Weight Watchers dining out points are tools designed to help dieters make wise choices while ordering in their favorite restaurants. This resource is perfect for dieters who enjoy eating out, even when their choice of restaurant includes fast food establishments.
The Point System
Weight Watchers points is an approach to selecting food items on an individualized basis. Dieters use their personal information, including height and weight to establish how many points they are allotted each day. No foods are off limits, but they are to be eaten in moderation, according to their point value.
For example, one slice of chocolate chip cookie dough cheesecake from the Cheesecake Factory has:
- 1090 calories
- 72 grams of fat
- 102 grams of carbohydrates
- 3 grams of fiber
This cheesecake is almost 8 times as many points at a much lighter alternative: hand-dipped cookie dough ice cream from TCBY, which has:
- 160 calories
- 9 grams of fat
- 17 grams of carbohydrates
- 0 grams of fiber
Foods that are higher in fat and calories are naturally allotted higher points.
Weight Watchers Dining Out Points
The system is an integral part of the Weight Watchers diet plan. Many dieters make common mistakes when eating out, including selecting items that appear to be healthy that actually contain high levels of fat and calories. Among the most deceptive are salads. The point system is ideal for helping diners make the right choices.
Finding information about the number of points in items offered in favorite restaurants is relatively easy, but it is necessary to calculate your points on an individual basis. Once you have established the number of points that you can have and still lose (or maintain) weight, the Weight Watchers dining out points are of great help.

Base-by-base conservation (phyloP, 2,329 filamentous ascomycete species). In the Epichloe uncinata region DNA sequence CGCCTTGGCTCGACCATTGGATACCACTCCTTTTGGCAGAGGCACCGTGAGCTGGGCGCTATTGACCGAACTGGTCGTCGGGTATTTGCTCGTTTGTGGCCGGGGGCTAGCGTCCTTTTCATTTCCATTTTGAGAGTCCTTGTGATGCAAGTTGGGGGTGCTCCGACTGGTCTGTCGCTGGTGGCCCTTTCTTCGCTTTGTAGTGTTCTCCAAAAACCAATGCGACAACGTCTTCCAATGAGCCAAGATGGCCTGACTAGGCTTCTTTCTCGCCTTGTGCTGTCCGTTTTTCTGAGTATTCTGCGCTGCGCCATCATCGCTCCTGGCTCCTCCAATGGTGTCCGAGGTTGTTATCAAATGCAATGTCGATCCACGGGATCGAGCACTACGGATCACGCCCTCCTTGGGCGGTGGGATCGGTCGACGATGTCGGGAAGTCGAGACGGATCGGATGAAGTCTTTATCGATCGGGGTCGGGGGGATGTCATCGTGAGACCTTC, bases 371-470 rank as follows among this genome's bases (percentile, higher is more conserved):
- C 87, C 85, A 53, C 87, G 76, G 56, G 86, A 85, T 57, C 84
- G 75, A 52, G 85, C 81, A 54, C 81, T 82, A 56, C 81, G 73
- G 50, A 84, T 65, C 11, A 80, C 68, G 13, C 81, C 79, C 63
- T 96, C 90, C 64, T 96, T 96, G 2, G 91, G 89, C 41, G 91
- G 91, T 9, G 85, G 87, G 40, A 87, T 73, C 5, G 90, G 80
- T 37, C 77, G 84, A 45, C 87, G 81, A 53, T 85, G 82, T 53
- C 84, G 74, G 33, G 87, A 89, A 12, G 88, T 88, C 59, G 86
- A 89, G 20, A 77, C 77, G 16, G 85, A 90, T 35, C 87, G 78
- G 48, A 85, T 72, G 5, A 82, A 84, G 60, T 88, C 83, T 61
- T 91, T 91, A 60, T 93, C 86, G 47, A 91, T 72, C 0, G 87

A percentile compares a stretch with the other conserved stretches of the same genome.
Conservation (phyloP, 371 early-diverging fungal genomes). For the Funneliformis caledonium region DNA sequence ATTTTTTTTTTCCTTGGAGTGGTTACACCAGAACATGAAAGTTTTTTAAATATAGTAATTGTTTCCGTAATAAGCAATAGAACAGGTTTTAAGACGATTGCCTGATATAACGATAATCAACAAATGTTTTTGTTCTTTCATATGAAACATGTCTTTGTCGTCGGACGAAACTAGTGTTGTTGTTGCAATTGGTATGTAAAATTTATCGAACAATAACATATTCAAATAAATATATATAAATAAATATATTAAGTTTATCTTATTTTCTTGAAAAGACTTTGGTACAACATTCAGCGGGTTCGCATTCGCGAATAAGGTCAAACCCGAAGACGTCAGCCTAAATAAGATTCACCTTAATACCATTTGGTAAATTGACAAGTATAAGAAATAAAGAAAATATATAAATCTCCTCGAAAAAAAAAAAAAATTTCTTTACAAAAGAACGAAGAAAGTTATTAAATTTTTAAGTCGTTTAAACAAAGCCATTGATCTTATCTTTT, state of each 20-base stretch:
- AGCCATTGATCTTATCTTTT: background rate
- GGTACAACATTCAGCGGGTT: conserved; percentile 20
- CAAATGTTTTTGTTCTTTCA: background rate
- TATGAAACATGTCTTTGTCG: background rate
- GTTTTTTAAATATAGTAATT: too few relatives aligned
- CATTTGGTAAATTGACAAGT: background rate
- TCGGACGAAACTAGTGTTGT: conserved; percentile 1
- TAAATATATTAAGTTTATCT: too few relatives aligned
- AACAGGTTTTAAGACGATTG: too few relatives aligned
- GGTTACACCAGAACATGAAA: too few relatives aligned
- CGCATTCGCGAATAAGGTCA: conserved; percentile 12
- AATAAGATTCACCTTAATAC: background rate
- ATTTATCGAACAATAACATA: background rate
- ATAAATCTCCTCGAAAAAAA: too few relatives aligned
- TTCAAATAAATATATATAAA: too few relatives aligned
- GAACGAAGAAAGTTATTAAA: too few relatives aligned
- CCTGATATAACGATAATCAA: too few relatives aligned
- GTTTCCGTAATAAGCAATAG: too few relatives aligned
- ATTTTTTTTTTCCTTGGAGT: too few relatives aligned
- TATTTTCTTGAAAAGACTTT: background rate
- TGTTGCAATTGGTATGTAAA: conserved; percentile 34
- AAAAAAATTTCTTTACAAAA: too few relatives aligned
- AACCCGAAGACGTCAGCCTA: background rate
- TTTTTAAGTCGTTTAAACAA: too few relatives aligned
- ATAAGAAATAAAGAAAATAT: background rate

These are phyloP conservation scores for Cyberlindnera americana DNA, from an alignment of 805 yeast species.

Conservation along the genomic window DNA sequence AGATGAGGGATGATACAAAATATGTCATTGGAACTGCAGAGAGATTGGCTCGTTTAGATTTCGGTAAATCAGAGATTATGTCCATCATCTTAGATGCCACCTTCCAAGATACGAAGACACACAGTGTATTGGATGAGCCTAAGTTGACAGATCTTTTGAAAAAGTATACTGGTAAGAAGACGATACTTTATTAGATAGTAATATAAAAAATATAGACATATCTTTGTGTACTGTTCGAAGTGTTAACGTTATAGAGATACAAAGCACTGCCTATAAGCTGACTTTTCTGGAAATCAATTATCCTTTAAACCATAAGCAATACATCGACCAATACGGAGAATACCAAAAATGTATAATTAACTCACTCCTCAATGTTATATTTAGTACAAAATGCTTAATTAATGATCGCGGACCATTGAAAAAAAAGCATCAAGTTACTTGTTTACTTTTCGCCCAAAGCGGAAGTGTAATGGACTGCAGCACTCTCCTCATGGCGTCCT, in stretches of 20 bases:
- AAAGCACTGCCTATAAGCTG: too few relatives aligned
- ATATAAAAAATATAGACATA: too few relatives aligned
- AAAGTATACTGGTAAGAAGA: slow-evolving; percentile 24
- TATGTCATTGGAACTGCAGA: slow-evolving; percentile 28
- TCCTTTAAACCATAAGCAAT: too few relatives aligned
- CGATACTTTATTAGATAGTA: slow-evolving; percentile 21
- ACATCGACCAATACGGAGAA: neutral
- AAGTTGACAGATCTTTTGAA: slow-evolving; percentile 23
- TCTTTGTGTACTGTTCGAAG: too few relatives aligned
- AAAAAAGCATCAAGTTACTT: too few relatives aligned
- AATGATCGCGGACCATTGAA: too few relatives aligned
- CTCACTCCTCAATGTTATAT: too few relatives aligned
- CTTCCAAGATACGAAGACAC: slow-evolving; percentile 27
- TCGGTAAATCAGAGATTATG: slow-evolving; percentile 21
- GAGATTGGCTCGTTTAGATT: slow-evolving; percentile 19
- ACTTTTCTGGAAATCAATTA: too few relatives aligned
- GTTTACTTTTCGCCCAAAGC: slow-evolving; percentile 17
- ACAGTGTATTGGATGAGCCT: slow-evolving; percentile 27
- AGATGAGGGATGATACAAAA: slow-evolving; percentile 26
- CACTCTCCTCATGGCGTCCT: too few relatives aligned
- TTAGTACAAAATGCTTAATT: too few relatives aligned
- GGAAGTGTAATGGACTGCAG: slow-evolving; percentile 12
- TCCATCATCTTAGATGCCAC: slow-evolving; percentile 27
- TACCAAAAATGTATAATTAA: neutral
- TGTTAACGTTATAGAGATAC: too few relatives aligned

Where to Find Point Values
Finding point values for restaurant menu items online is simple. One of the best resources is Dottie's Weight Loss Zone. This site offers a comprehensive list of popular restaurants along with the point values for many of the menu items in each respective establishment. The list runs the gamut from 1 Potato 2 through Zuzu.
Every now and again dieters are faced with last minute stops at fast food restaurants. This can be one of the most challenging obstacles in the decision-making process. Healthy options are available in these establishments.
- Swiss melt
- Arby's melt
- Grilled chicken filet sandwich
- Santa Fe chicken salad with no dressing
- Grilled southwest chicken salad
- Fruit and walnut salad
- One cheeseburger
- Four-piece McNugget
- Cesar chicken salad with no dressing
- Junior hamburger
- Ultimate chicken grill sandwich
- Large chili
Dressings and Dips
One thing to keep in mind is the fat and calorie content of dressings. For example, one packet of bleu cheese from Wendy's has more points than are found in a McDonald's cheeseburger. Dips can be fattening components as well, with some having upwards of 7 points.
Don't Forget Beverages
A major pitfall for dieters is the tendency to drink high calorie beverages. Before ordering anything besides water or unsweetened tea consider that one vanilla iced coffee or one large Coke Classic from McDonald's has the same number of points as an entire grilled southwest chicken salad.
Applebee's is a great place to order if you are counting points since the restaurant has specific items that show point value. Unfortunately, the restaurant chain has many locations that no longer offer low fat menus because of a lawsuit against Applebee's over misinformation about fat and calorie content in some of their meals.
The misinformation was not slight, as the following indicates:
- Cajun lime tilapia was listed as having 6 grams of fat, was found to have 12 grams.
- Italian chicken portabella sandwich listed on the menu with 6 grams of fat, tested at 18 grams of fat.
This disheartening news may have many dieters reeling over the choices they make while eating out.
In spite of the Applebee's conundrum, Weight Watchers dining out points can help many diners make healthier choices at their favorite restaurants. The guide is a real wake-up call to many who go out to eat frequently, especially ones who think they are making wise choices.